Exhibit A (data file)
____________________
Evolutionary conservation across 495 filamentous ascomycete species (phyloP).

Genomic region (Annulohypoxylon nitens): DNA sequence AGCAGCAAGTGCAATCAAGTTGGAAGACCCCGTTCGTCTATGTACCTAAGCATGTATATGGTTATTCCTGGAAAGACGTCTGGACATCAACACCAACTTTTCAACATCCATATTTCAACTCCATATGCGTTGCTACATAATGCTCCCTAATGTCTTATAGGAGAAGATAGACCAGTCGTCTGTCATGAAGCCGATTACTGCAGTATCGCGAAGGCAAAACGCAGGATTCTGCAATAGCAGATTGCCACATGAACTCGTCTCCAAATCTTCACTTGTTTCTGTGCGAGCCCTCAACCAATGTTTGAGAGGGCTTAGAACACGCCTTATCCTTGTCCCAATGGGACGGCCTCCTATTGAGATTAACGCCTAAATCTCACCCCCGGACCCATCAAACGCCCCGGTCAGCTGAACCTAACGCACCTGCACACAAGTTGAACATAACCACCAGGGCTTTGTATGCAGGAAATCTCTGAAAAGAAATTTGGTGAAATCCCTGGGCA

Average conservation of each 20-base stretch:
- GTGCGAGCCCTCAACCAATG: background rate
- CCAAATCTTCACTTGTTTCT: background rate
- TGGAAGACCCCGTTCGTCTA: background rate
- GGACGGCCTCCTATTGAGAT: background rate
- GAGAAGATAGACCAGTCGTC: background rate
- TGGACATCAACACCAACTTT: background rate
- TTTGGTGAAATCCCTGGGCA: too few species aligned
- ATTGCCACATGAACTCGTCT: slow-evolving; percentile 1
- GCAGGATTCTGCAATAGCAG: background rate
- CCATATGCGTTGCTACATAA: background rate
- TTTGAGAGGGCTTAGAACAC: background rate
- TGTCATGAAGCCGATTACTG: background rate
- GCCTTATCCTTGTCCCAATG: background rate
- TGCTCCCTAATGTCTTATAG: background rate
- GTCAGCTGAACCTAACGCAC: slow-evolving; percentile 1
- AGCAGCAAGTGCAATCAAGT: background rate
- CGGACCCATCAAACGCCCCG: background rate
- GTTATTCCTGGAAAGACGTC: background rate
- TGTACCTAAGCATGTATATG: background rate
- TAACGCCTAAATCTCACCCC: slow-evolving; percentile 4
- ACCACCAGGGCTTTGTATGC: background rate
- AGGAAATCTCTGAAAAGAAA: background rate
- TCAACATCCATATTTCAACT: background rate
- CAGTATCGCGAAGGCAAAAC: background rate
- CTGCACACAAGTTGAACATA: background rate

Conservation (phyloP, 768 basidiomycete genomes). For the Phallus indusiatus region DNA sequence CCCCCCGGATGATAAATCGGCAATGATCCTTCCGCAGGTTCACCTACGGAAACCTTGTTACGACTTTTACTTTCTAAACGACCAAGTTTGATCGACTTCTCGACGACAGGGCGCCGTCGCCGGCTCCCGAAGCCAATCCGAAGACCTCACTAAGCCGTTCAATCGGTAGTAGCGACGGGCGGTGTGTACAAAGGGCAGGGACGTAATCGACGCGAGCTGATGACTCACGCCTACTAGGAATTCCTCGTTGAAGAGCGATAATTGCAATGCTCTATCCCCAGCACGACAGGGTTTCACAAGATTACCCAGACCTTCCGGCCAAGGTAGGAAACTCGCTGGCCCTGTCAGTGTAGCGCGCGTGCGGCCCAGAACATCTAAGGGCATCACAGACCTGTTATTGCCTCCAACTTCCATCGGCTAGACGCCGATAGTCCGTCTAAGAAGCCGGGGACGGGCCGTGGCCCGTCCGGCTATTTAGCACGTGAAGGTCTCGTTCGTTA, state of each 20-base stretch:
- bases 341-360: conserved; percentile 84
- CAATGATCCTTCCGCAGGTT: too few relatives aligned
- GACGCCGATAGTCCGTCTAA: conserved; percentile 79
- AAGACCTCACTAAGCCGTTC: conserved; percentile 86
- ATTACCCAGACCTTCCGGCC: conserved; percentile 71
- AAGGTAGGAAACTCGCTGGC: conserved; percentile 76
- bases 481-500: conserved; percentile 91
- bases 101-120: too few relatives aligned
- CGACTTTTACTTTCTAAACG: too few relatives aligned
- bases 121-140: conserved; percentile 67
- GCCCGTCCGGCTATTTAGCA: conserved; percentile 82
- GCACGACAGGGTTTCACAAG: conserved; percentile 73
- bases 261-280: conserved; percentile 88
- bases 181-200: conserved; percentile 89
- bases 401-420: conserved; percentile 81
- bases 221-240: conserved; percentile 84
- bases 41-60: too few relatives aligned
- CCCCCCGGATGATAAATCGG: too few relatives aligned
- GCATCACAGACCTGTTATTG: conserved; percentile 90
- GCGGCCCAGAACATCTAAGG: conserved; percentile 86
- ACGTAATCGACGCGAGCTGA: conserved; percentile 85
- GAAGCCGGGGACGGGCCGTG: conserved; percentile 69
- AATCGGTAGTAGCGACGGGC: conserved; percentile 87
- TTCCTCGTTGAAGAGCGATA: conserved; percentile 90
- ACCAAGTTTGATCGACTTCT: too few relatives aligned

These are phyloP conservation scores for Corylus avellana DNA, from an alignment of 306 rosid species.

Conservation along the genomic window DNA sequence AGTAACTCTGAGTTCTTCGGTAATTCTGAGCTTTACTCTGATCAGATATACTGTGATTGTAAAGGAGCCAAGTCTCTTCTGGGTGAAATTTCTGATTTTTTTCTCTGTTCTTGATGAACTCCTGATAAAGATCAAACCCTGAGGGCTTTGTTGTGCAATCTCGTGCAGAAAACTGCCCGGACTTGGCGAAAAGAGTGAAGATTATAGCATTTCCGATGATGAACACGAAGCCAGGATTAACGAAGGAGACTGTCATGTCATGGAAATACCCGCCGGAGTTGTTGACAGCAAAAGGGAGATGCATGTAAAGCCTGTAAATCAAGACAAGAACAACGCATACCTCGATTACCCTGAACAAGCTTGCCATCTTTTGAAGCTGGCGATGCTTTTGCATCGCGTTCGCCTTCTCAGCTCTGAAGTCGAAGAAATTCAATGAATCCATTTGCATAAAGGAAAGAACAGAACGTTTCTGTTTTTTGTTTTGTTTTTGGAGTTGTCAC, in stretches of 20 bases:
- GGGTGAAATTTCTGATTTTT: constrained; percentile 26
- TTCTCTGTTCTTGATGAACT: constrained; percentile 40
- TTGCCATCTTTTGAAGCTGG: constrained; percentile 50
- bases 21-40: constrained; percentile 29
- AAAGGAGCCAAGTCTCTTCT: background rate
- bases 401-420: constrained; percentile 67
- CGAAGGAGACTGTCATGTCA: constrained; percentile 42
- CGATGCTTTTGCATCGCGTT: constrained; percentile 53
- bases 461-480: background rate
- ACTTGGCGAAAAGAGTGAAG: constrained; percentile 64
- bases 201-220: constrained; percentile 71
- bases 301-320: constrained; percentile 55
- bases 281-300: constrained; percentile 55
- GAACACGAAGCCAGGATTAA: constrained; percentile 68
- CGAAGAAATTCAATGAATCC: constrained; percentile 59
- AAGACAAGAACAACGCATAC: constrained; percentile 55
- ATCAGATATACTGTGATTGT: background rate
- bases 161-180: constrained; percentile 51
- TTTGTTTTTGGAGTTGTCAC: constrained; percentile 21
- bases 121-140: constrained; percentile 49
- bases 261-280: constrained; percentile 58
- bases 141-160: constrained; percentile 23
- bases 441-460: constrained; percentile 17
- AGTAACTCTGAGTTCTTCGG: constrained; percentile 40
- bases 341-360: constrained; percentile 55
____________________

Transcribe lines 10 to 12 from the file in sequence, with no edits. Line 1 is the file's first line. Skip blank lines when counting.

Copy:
- TTTGGTGAAATCCCTGGGCA: too few species aligned
- ATTGCCACATGAACTCGTCT: slow-evolving; percentile 1
- GCAGGATTCTGCAATAGCAG: background rate